If one were to examine the direct health impacts of drilling for and burning natural gas, in a vacuum, you may be led to conclude that it is harmful. It does release some greenhouse gases and the process of getting the gas involves diesel fuel trucks and generators and perhaps some chemicals.
But of course, natural gas can, and does, replace more “traditional” fuels. And just as the explosion of fracked gas in the US gas been a global warming boon, an economic boon, and a health boon for the United States, the discovery and expansion of natural gas in poorer countries is far more important for their health and well being than even here. Here is the latest bit of research on what it has done in Turkey:
Air Pollution and Infant Mortality: Evidence from the Expansion of Natural Gas Infrastructure
by Resul Cesur, Erdal Tekin, Aydogan Ulker – #18736
One of the consequences of rapid economic growth and industrialization in the developing world has been deterioration in environmental conditions and air quality. While air pollution is a
serious threat to health in most developing countries, environmental regulations are rare and the determination to address the problem is weak due to ongoing pressures to sustain robust economic growth. Under these constraints, natural gas, as a clean, abundant, and highly-efficient source of energy, has emerged as an increasingly attractive source of fuel, which could address some of these environmental and health challenges faced by these countries without requiring a compromise on their economic development. In this paper, we use the variation across space and time in the expansion of natural gas infrastructure in Turkish provinces using data between 2001 and 2011.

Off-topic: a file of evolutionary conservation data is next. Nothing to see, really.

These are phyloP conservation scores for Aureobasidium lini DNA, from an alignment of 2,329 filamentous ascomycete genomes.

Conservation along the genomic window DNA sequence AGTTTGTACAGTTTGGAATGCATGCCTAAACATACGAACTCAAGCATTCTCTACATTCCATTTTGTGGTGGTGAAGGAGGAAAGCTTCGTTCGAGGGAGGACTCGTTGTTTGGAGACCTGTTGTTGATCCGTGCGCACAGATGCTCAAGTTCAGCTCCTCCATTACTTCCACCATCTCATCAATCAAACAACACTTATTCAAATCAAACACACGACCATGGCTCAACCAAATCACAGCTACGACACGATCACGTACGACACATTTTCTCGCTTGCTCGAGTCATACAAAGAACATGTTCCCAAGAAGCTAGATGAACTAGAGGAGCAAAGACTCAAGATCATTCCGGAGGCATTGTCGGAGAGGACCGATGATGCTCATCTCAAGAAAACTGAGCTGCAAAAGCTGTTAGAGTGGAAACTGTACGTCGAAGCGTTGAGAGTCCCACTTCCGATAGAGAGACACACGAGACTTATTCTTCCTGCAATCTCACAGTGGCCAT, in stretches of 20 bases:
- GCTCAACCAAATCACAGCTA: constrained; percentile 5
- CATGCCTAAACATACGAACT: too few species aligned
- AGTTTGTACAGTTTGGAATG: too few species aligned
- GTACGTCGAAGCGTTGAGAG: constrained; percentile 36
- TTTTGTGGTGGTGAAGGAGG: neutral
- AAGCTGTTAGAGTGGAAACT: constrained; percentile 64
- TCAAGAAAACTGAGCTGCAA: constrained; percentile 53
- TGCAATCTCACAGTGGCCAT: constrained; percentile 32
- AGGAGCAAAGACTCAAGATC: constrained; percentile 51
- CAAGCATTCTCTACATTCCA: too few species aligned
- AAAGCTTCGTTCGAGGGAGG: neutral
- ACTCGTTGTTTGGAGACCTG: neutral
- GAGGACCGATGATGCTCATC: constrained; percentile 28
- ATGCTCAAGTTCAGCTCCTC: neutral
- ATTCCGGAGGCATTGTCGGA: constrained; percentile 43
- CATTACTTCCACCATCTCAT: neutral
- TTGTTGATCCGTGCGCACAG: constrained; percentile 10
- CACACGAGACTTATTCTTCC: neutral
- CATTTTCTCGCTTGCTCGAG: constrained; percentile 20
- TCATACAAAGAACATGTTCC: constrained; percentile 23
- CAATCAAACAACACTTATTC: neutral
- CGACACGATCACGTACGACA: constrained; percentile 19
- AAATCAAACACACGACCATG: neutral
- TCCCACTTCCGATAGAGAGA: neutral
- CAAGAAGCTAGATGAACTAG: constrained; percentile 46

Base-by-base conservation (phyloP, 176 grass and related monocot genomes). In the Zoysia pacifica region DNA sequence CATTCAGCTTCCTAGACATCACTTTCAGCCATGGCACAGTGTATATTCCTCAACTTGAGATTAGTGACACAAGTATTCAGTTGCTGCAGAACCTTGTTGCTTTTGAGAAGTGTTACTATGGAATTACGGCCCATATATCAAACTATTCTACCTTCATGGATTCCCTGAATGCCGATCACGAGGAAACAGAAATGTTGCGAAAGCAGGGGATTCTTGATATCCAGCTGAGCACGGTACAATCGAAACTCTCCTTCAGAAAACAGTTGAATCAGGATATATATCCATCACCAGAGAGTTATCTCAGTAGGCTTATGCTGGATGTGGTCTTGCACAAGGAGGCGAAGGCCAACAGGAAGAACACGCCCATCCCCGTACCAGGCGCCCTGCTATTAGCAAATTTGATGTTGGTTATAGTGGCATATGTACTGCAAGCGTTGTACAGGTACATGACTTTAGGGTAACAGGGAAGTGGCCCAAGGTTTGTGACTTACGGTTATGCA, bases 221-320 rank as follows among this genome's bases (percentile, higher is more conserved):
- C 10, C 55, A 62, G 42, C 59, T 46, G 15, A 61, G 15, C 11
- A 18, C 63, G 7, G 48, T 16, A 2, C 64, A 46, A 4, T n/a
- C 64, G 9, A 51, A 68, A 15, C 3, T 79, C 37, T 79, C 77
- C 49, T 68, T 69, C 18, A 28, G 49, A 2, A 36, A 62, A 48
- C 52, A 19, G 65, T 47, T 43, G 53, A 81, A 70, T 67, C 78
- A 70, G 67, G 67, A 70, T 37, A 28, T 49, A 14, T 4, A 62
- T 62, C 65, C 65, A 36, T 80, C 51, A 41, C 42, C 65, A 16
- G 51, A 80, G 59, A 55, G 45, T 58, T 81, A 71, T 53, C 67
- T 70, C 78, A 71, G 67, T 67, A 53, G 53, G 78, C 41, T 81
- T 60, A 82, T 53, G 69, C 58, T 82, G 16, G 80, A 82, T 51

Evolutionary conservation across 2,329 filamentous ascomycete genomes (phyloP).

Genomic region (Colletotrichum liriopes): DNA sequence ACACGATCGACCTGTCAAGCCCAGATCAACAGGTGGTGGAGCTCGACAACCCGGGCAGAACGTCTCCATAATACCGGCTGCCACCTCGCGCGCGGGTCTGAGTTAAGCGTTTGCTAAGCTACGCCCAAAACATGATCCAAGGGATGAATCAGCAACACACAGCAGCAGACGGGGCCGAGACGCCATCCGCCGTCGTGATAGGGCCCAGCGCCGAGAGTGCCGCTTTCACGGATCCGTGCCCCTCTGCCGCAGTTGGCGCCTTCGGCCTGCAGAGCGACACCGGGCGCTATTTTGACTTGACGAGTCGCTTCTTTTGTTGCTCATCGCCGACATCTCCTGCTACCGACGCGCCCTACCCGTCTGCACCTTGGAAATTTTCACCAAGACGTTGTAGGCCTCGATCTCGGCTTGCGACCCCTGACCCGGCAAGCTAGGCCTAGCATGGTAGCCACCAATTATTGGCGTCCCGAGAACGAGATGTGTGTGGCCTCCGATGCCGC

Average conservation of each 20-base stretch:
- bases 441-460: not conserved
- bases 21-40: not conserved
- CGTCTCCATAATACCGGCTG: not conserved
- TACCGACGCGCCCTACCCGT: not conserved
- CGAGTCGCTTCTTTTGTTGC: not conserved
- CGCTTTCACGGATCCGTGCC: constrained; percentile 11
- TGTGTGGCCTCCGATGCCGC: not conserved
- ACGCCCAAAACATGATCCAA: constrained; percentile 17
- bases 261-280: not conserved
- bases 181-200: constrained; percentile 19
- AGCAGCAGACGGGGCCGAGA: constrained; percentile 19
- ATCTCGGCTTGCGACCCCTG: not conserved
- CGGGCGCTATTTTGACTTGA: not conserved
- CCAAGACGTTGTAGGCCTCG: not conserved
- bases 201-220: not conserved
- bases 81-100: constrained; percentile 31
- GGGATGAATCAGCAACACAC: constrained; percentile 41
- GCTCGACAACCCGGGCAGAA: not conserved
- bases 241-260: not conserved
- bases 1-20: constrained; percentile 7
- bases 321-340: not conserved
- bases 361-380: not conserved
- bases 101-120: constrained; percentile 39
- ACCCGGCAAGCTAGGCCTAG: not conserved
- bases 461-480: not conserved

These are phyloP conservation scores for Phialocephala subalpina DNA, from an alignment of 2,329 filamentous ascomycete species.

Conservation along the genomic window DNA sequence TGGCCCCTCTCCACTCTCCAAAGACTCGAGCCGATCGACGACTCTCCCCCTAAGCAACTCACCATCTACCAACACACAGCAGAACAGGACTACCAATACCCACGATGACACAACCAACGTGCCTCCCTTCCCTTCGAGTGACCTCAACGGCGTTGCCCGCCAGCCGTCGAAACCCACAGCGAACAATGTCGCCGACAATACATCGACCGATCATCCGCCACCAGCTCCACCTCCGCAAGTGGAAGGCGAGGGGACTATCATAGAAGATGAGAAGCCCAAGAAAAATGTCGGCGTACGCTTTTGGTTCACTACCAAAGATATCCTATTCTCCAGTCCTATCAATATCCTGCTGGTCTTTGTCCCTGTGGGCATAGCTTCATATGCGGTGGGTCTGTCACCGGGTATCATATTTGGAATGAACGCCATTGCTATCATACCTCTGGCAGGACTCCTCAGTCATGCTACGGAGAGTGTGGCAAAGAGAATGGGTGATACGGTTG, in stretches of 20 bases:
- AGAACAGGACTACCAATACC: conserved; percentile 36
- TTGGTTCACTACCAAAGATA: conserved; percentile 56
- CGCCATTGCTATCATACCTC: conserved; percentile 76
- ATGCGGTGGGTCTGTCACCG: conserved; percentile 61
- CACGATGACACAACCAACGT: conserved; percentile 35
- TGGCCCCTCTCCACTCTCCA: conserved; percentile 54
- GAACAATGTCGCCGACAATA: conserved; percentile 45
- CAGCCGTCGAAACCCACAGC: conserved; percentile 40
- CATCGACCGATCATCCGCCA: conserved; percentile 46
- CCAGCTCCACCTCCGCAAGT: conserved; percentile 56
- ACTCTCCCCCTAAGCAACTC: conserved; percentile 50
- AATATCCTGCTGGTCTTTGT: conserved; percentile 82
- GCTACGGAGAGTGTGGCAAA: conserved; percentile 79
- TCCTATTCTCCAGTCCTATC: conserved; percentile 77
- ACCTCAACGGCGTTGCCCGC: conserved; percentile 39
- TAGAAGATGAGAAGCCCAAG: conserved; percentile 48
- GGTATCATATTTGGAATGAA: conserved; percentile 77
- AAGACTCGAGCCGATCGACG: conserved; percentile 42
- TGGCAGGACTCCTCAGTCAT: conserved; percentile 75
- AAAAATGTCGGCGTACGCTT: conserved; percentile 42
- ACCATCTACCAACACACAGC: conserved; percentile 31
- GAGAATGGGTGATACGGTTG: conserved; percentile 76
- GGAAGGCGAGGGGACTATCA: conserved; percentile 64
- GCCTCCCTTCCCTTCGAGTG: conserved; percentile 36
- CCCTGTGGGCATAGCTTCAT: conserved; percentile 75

Our results indicate that the rate of increase in the use of natural gas has resulted in a significant reduction in the rate of infant mortality in Turkey. In particular, a one-percentage point increase in the rate of subscriptions to natural gas services would cause the infant mortality rate to decline by 4 percent, which could result in 348 infant lives saved in 2011 alone. These results are robust to a large number of specifications. Finally, we utilize supplemental data on total particulate matter and sulfur dioxide to produce direct estimates of the effects of these pollutants on infant mortality using natural gas expansion as an instrument. Our elasticity estimates from the instrumental variable analysis are 1.25 for particulate matter and 0.63 for sulfur dioxide.
These are extremely large effects, particularly given the comparatively extremely small impacts of the epidemiology in the United States that finds any adverse impacts of natural gas drilling, fracking in particular. I am not at liberty to discuss the results from a recent paper, which I sought out to find the “worst case” impacts of fracking on health in the U.S. And in a major study of PA gas wells, as I suggested a few months ago, there are small negative impacts on infant health (and some positive too, for example premature births are less likely in locations near wells) and it turns out that we think the damage is not at all coming from the fracking or the fracking chemicals or the gas, but rather from the activities above ground related to fracking (e.g. truck pollution), which of course exist only for a short time and are just as prevalent in the production of even the “greenest” of energy. Or do you wish to argue that solar panels and windmills install and maintain themselves?
Of course, none of this matters to the reality-based, science-based “E”nvironmental community.